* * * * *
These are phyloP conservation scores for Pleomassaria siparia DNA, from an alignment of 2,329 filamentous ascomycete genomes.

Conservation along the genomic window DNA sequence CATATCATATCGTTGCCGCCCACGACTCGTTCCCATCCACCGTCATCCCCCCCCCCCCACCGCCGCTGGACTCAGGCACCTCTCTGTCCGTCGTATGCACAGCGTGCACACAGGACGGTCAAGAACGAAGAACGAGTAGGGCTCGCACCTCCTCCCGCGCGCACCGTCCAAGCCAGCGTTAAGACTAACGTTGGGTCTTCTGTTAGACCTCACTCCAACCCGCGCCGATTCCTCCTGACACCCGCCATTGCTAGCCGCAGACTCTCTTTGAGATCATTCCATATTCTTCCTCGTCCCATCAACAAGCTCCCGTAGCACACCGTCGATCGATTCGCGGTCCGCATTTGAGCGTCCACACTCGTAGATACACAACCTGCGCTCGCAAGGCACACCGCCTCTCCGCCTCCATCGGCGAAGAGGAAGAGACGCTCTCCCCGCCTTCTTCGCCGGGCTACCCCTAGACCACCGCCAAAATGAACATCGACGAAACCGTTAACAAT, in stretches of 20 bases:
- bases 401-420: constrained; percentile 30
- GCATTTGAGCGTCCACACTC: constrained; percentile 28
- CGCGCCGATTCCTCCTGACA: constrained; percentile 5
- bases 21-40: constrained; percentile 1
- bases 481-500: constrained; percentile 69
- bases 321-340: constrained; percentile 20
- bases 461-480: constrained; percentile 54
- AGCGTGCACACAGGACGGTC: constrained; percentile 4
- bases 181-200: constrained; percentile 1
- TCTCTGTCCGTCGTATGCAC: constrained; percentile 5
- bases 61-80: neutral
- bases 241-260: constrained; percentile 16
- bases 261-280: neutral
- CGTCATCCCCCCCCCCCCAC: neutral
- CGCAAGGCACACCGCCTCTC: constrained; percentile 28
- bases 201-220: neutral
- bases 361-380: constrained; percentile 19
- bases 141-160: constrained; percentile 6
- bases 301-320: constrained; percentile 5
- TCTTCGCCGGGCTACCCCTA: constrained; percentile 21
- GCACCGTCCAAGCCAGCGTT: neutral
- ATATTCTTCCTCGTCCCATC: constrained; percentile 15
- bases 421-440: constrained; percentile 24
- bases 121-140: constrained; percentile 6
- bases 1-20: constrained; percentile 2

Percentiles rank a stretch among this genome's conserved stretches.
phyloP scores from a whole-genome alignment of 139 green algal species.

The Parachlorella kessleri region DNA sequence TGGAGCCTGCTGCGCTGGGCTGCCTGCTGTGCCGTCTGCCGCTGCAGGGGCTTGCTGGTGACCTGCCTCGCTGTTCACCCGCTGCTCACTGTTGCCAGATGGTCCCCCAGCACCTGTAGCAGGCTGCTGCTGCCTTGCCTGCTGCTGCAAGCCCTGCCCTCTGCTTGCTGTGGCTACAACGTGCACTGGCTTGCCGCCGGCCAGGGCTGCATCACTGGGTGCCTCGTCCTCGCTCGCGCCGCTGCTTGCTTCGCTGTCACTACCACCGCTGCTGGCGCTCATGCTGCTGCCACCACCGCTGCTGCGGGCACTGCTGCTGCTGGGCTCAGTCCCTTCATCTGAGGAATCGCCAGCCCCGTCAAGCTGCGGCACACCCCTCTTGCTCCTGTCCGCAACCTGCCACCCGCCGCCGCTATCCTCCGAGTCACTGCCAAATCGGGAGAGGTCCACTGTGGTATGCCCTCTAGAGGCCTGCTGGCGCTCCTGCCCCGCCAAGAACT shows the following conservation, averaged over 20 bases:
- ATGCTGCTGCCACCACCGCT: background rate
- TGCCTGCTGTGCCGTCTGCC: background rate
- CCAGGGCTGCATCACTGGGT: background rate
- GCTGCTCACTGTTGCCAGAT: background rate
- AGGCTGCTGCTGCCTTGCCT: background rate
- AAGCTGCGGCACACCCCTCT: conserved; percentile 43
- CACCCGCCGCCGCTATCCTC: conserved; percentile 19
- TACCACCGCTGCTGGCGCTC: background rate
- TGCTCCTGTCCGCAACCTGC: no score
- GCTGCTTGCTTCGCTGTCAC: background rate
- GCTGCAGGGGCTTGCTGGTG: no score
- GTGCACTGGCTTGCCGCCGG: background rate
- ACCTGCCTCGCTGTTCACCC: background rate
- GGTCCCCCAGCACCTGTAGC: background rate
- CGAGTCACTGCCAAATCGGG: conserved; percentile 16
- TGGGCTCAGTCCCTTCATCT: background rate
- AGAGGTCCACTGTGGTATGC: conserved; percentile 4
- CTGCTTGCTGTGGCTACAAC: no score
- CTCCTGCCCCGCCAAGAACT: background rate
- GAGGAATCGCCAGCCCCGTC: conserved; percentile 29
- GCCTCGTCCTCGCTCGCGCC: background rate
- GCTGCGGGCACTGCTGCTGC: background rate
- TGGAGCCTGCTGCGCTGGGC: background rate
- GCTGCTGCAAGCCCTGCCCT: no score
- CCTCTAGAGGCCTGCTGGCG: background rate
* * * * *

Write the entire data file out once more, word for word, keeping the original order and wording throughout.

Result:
These are phyloP conservation scores for Pleomassaria siparia DNA, from an alignment of 2,329 filamentous ascomycete genomes.

Conservation along the genomic window DNA sequence CATATCATATCGTTGCCGCCCACGACTCGTTCCCATCCACCGTCATCCCCCCCCCCCCACCGCCGCTGGACTCAGGCACCTCTCTGTCCGTCGTATGCACAGCGTGCACACAGGACGGTCAAGAACGAAGAACGAGTAGGGCTCGCACCTCCTCCCGCGCGCACCGTCCAAGCCAGCGTTAAGACTAACGTTGGGTCTTCTGTTAGACCTCACTCCAACCCGCGCCGATTCCTCCTGACACCCGCCATTGCTAGCCGCAGACTCTCTTTGAGATCATTCCATATTCTTCCTCGTCCCATCAACAAGCTCCCGTAGCACACCGTCGATCGATTCGCGGTCCGCATTTGAGCGTCCACACTCGTAGATACACAACCTGCGCTCGCAAGGCACACCGCCTCTCCGCCTCCATCGGCGAAGAGGAAGAGACGCTCTCCCCGCCTTCTTCGCCGGGCTACCCCTAGACCACCGCCAAAATGAACATCGACGAAACCGTTAACAAT, in stretches of 20 bases:
- bases 401-420: constrained; percentile 30
- GCATTTGAGCGTCCACACTC: constrained; percentile 28
- CGCGCCGATTCCTCCTGACA: constrained; percentile 5
- bases 21-40: constrained; percentile 1
- bases 481-500: constrained; percentile 69
- bases 321-340: constrained; percentile 20
- bases 461-480: constrained; percentile 54
- AGCGTGCACACAGGACGGTC: constrained; percentile 4
- bases 181-200: constrained; percentile 1
- TCTCTGTCCGTCGTATGCAC: constrained; percentile 5
- bases 61-80: neutral
- bases 241-260: constrained; percentile 16
- bases 261-280: neutral
- CGTCATCCCCCCCCCCCCAC: neutral
- CGCAAGGCACACCGCCTCTC: constrained; percentile 28
- bases 201-220: neutral
- bases 361-380: constrained; percentile 19
- bases 141-160: constrained; percentile 6
- bases 301-320: constrained; percentile 5
- TCTTCGCCGGGCTACCCCTA: constrained; percentile 21
- GCACCGTCCAAGCCAGCGTT: neutral
- ATATTCTTCCTCGTCCCATC: constrained; percentile 15
- bases 421-440: constrained; percentile 24
- bases 121-140: constrained; percentile 6
- bases 1-20: constrained; percentile 2

Percentiles rank a stretch among this genome's conserved stretches.
phyloP scores from a whole-genome alignment of 139 green algal species.

The Parachlorella kessleri region DNA sequence TGGAGCCTGCTGCGCTGGGCTGCCTGCTGTGCCGTCTGCCGCTGCAGGGGCTTGCTGGTGACCTGCCTCGCTGTTCACCCGCTGCTCACTGTTGCCAGATGGTCCCCCAGCACCTGTAGCAGGCTGCTGCTGCCTTGCCTGCTGCTGCAAGCCCTGCCCTCTGCTTGCTGTGGCTACAACGTGCACTGGCTTGCCGCCGGCCAGGGCTGCATCACTGGGTGCCTCGTCCTCGCTCGCGCCGCTGCTTGCTTCGCTGTCACTACCACCGCTGCTGGCGCTCATGCTGCTGCCACCACCGCTGCTGCGGGCACTGCTGCTGCTGGGCTCAGTCCCTTCATCTGAGGAATCGCCAGCCCCGTCAAGCTGCGGCACACCCCTCTTGCTCCTGTCCGCAACCTGCCACCCGCCGCCGCTATCCTCCGAGTCACTGCCAAATCGGGAGAGGTCCACTGTGGTATGCCCTCTAGAGGCCTGCTGGCGCTCCTGCCCCGCCAAGAACT shows the following conservation, averaged over 20 bases:
- ATGCTGCTGCCACCACCGCT: background rate
- TGCCTGCTGTGCCGTCTGCC: background rate
- CCAGGGCTGCATCACTGGGT: background rate
- GCTGCTCACTGTTGCCAGAT: background rate
- AGGCTGCTGCTGCCTTGCCT: background rate
- AAGCTGCGGCACACCCCTCT: conserved; percentile 43
- CACCCGCCGCCGCTATCCTC: conserved; percentile 19
- TACCACCGCTGCTGGCGCTC: background rate
- TGCTCCTGTCCGCAACCTGC: no score
- GCTGCTTGCTTCGCTGTCAC: background rate
- GCTGCAGGGGCTTGCTGGTG: no score
- GTGCACTGGCTTGCCGCCGG: background rate
- ACCTGCCTCGCTGTTCACCC: background rate
- GGTCCCCCAGCACCTGTAGC: background rate
- CGAGTCACTGCCAAATCGGG: conserved; percentile 16
- TGGGCTCAGTCCCTTCATCT: background rate
- AGAGGTCCACTGTGGTATGC: conserved; percentile 4
- CTGCTTGCTGTGGCTACAAC: no score
- CTCCTGCCCCGCCAAGAACT: background rate
- GAGGAATCGCCAGCCCCGTC: conserved; percentile 29
- GCCTCGTCCTCGCTCGCGCC: background rate
- GCTGCGGGCACTGCTGCTGC: background rate
- TGGAGCCTGCTGCGCTGGGC: background rate
- GCTGCTGCAAGCCCTGCCCT: no score
- CCTCTAGAGGCCTGCTGGCG: background rate